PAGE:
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Question #232

How does God deal with sin you don't remember doing?

My husband was married over 20 years ago for a short time. They had a son together, and then he left her. He tried to reconcile, but she was pregnant with another man's child. They divorced, and we were married four years ago. Now, being "babes in Christ" these past three years, we have come to the knowledge of marriage, divorce, and remarriage. We understand what God says. The PROBLEM for my husband is that he doesn't recall if HE cheated on HER, too. If he did, then he's not innocent either. He truly can't remember. We're going to talk to the elders, as instructed by our preacher, but how does God deal with sin you don't remember doing? Pray for us please.

The Answer:

This question presents an issue on divorce that is unique. Never before has a situation been presented where the contention for a scriptural basis to remarry is based on memory failure. It is difficult to take the argument at face value. Indeed, the asserted lack of memory has the ring of a cover up. Would a man not know if he had always been faithful to his spouse? Does the lack of memory not indicate that at the time he was the kind of person who might have, but just doesn’t remember names, dates, and places? Maybe a man can’t remember those facts, but it seems that, absent some physical dementia, he could always remember that he had always been faithful.

But even taking the statement at face value, at best it leaves a question that cannot be answered. Thus, the scriptural validity of the right to marry is at best questionable and worst nonexistent. Therefore, the conformity of the marriage to scripture is in doubt. That said, there is only one course of action that would be completely safe. Lack of memory is no defense for unscriptural conduct. If still possible, further investigation might be made by speaking with the prior wife or others of the husband’s associates at the time. Inquiry might also be made of lawyers if they were involved in the divorce proceeding. Absent secure evidence, it is always precarious to follow the questionable path; it is always safe to follow the path that is right and that cannot be wrong.

God's Plan of Salvation

You must hear the gospel and then understand and recognize that you are lost without Jesus Christ no matter who you are and no matter what your background is. The Bible tells us that “all have sinned, and come short of the glory of God.” (Romans 3:23) Before you can be saved, you must understand that you are lost and that the only way to be saved is by obedience to the gospel of Jesus Christ. (2 Thessalonians 1:8) Jesus said, “I am the way, the truth, and the life: no man cometh unto the Father, but by me.” (John 14:6) “Neither is there salvation in any other: for there is none other name under heaven given among men, whereby we must be saved.” (Acts 4:12) "So then faith cometh by hearing, and hearing by the word of God." (Romans 10:17)

You must believe and have faith in God because “without faith it is impossible to please him: for he that cometh to God must believe that he is, and that he is a rewarder of them that diligently seek him.” (Hebrews 11:6) But neither belief alone nor faith alone is sufficient to save. (James 2:19; James 2:24; Matthew 7:21)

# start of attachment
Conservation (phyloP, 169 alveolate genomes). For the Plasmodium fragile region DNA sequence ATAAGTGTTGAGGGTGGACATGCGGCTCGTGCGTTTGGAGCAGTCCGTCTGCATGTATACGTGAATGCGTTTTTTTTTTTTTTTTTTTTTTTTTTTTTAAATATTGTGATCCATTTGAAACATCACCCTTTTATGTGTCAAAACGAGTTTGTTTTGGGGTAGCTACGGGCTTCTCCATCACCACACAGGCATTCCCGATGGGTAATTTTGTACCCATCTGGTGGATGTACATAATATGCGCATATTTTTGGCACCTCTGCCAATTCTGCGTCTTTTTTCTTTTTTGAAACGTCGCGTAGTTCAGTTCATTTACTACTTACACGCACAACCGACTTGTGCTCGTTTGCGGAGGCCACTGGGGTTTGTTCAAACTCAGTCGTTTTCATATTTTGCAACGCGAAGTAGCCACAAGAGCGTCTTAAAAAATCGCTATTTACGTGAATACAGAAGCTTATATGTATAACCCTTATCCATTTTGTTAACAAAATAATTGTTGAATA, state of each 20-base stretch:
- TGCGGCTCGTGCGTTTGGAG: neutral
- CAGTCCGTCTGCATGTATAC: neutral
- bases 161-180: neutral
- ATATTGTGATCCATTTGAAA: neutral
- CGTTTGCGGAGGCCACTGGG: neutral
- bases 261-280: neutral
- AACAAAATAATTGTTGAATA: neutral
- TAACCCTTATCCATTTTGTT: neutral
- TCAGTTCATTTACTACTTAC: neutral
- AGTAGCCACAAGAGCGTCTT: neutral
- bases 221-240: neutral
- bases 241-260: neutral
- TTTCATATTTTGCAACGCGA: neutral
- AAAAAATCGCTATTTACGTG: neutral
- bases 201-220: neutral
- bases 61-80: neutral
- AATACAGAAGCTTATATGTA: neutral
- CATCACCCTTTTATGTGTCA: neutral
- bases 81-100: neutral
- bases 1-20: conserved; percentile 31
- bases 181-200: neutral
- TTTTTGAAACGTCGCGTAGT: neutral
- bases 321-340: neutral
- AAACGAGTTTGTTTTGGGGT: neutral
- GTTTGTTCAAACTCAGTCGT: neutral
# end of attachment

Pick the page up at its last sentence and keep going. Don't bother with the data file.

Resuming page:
You must repent of your sins. (Acts 3:19) But repentance alone is not enough. The so-called “Sinner’s Prayer” that you hear so much about today from denominational preachers does not appear anywhere in the Bible. Indeed, nowhere in the Bible was anyone ever told to pray the “Sinner’s Prayer” to be saved. By contrast, there are numerous examples showing that prayer alone does not save. Saul, for example, prayed following his meeting with Jesus on the road to Damascus (Acts 9:11), but Saul was still in his sins when Ananias met him three days later (Acts 22:16). Cornelius prayed to God always, and yet there was something else he needed to do to be saved (Acts 10:2, 6, 33, 48). If prayer alone did not save Saul or Cornelius, prayer alone will not save you. You must obey the gospel. (2 Thess. 1:8)

You must confess that Jesus Christ is the Son of God. (Romans 10:9-10) Note that you do NOT need to make Jesus “Lord of your life.” Why? Because Jesus is already Lord of your life whether or not you have obeyed his gospel. Indeed, we obey him, not to make him Lord, but because he already is Lord. (Acts 2:36) Also, no one in the Bible was ever told to just “accept Jesus as your personal savior.” We must confess that Jesus is the Son of God, but, as with faith and repentance, confession alone does not save. (Matthew 7:21)

Having believed, repented, and confessed that Jesus is the Son of God, you must be baptized for the remission of your sins. (Acts 2:38) It is at this point (and not before) that your sins are forgiven. (Acts 22:16) It is impossible to proclaim the gospel of Jesus Christ without teaching the absolute necessity of baptism for salvation. (Acts 8:35-36; Romans 6:3-4; 1 Peter 3:21) Anyone who responds to the question in Acts 2:37 with an answer that contradicts Acts 2:38 is NOT proclaiming the gospel of Jesus Christ!

Once you are saved, God adds you to his church and writes your name in the Book of Life. (Acts 2:47; Philippians 4:3) To continue in God’s grace, you must continue to serve God faithfully until death. Unless they remain faithful, those who are in God’s grace will fall from grace, and those whose names are in the Book of Life will have their names blotted out of that book. (Revelation 2:10; Revelation 3:5; Galatians 5:4)